HHS Regulation to Require Insurers to Offer Free Contraceptives
Today, the Health Resources and Services Administration, a division of the Department of Health and Human Services, issued controversial guidelines that declare certain health services for women to be “preventive services.” With this designation new health insurance plans (those plans not in existence when Obamacare was passed on March 23, 2010) issued one year from today will have to provide these services for free to their beneficiaries.
HRSA’s guidelines are controversial because they include “[a]ll Food and Drug Administration approved contraceptive methods, sterilization procedures, and patient education and counseling for all women with reproductive capacity.” This includes so called “emergency ” or “Plan B” contraceptives which are used after fertilization.
In a regulation, also released today, HHS has created an exception for religious employers and defines “religious employers” as:
(1) has the inculcation of religious values as its purpose;
(2) primarily employs persons who share its religious tenets;
(3) primarily serves persons who share its religious tenets; and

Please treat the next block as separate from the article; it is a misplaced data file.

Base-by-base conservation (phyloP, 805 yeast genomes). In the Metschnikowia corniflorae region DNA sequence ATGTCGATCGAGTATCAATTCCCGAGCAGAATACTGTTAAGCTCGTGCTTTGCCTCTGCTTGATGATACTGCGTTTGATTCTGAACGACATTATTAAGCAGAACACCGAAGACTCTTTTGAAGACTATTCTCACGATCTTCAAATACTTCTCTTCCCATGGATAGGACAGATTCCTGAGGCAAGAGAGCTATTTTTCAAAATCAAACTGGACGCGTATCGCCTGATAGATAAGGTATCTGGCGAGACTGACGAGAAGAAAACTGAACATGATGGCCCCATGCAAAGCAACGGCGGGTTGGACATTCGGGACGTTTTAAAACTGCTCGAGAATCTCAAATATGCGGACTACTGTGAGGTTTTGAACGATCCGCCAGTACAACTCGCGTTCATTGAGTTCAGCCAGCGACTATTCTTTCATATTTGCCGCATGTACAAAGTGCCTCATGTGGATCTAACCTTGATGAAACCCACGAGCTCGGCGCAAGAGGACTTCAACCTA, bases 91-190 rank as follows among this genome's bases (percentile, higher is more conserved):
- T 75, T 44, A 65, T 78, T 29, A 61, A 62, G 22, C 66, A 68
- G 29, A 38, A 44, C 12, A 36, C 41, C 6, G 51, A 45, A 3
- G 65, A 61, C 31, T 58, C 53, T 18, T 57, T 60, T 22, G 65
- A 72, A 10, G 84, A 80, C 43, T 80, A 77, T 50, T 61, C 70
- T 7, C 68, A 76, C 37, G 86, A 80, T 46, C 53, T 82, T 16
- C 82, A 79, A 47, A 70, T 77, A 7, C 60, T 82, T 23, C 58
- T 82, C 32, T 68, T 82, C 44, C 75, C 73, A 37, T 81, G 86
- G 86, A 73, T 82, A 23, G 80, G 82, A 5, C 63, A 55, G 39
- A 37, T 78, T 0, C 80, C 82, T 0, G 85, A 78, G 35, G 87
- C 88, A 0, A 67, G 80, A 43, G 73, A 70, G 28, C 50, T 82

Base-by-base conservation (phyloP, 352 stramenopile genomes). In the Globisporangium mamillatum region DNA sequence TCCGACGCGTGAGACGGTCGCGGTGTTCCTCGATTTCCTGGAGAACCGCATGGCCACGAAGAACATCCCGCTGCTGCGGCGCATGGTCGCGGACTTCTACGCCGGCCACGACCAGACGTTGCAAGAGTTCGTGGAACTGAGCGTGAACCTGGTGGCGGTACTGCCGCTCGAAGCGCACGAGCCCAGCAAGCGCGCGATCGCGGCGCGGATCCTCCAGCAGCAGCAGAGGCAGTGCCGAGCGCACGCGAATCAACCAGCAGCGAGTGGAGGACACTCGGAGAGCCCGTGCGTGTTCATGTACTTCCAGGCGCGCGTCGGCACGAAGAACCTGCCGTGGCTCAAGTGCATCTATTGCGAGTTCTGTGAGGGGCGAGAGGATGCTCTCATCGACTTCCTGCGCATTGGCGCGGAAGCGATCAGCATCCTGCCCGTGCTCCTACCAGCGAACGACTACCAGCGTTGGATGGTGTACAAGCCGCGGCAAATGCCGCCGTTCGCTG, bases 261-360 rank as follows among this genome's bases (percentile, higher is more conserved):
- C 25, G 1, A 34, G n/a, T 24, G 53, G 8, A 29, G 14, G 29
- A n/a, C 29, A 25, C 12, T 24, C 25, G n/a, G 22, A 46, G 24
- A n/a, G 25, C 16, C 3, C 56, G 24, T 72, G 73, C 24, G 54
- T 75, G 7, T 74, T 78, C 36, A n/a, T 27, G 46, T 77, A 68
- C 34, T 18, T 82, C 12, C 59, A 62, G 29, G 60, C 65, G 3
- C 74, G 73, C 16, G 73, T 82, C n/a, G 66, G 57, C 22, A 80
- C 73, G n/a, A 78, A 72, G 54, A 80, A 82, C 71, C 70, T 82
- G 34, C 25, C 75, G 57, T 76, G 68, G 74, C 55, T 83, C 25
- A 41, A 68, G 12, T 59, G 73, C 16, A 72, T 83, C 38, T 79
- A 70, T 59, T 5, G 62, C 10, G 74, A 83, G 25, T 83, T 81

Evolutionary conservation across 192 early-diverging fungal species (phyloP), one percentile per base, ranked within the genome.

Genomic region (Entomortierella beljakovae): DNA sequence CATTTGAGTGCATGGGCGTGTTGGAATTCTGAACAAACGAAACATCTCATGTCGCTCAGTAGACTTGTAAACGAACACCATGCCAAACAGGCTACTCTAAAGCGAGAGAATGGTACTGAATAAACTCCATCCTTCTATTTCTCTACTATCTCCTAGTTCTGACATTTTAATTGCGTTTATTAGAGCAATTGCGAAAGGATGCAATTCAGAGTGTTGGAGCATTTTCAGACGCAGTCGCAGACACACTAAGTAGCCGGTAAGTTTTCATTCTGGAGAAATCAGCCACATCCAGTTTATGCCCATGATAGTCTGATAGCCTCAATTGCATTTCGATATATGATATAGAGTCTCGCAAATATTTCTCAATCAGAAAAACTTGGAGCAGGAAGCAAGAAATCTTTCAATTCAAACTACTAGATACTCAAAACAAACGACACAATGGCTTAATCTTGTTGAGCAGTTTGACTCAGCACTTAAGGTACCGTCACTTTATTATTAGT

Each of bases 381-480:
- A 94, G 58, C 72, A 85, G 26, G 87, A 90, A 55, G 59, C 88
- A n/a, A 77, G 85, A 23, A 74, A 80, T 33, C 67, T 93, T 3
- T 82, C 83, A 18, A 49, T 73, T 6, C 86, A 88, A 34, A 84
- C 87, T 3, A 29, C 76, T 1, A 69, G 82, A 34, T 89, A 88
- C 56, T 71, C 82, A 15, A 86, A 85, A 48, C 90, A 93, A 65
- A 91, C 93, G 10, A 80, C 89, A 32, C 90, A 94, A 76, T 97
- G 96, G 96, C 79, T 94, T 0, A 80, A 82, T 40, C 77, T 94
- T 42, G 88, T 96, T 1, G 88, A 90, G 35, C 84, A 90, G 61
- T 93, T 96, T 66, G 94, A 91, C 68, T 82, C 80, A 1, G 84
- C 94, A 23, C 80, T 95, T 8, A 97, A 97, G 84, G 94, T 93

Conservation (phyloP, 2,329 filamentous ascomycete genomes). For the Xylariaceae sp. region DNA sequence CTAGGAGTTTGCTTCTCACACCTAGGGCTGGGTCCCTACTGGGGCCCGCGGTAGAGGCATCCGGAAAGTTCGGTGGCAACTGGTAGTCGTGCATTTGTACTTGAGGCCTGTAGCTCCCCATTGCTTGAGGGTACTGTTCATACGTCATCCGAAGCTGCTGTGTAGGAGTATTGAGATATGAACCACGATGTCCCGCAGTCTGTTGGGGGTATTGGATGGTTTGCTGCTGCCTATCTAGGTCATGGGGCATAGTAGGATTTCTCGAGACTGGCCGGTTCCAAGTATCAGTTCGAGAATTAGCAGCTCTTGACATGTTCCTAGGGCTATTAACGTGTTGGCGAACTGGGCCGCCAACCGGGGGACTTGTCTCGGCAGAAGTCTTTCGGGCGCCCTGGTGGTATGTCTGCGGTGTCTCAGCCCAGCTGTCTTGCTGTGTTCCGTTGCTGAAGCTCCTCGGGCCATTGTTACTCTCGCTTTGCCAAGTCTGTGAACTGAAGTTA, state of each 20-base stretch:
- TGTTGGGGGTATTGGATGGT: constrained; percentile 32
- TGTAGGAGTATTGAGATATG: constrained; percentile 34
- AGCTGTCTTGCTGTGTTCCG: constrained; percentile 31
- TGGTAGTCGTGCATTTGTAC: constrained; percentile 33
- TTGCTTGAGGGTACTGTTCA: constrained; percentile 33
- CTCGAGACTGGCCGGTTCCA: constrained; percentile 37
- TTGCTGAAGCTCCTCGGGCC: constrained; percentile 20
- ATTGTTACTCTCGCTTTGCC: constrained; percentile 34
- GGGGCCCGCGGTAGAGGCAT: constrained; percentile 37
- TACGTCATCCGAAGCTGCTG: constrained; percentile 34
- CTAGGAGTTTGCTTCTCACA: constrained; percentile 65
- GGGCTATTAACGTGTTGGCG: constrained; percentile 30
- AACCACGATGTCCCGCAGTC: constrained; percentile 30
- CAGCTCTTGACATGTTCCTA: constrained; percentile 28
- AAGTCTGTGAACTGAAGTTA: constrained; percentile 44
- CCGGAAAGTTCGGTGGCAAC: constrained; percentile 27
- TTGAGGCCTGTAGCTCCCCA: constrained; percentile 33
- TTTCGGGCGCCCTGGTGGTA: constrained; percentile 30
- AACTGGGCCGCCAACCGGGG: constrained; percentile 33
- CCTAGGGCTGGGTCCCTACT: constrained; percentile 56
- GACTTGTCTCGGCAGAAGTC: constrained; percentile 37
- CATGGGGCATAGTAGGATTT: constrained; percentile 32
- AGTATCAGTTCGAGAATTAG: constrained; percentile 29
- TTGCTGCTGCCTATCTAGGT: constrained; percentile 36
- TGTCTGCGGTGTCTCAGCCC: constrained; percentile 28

(4) is a non-profit organization under Internal Revenue Code section 6033(a)(1) and section 6033(a)(3)(A)(i) or (iii). 45 C.F.R. §147.130(a)(1)(iv)(B).
Groups such as Americans United for Life are complaining that the exception so narrow that they will have to offer certain services to their employees which they oppose. AUL staff counsel, Anna Fanzonello, told Politico Pro, “[I]t's still a very narrow conscience protection, which leaves many pro-life individuals and organizations subject to paying for abortion-inducing drugs[.]”
American’s for Limited Government does not take positions on social issues. We are, however, against Obamacare and federal control of the insurance industry.
Strangely, Obamacare was written in a way that exempts the list of Women’s Preventive Services from the normal comment and review processes. So, while HHS is accepting comments, the Administrative Procedures Act does not require them to respond to such comments.
Citizens who believe the religious exemption regulation to be too narrow, however, will have 60 days to comment, beginning Wednesday, August 3rd. We will post the regulation and a link to an online form to submit your comment later this week.
Update: We've posted the regulation along with a link to submit your comment.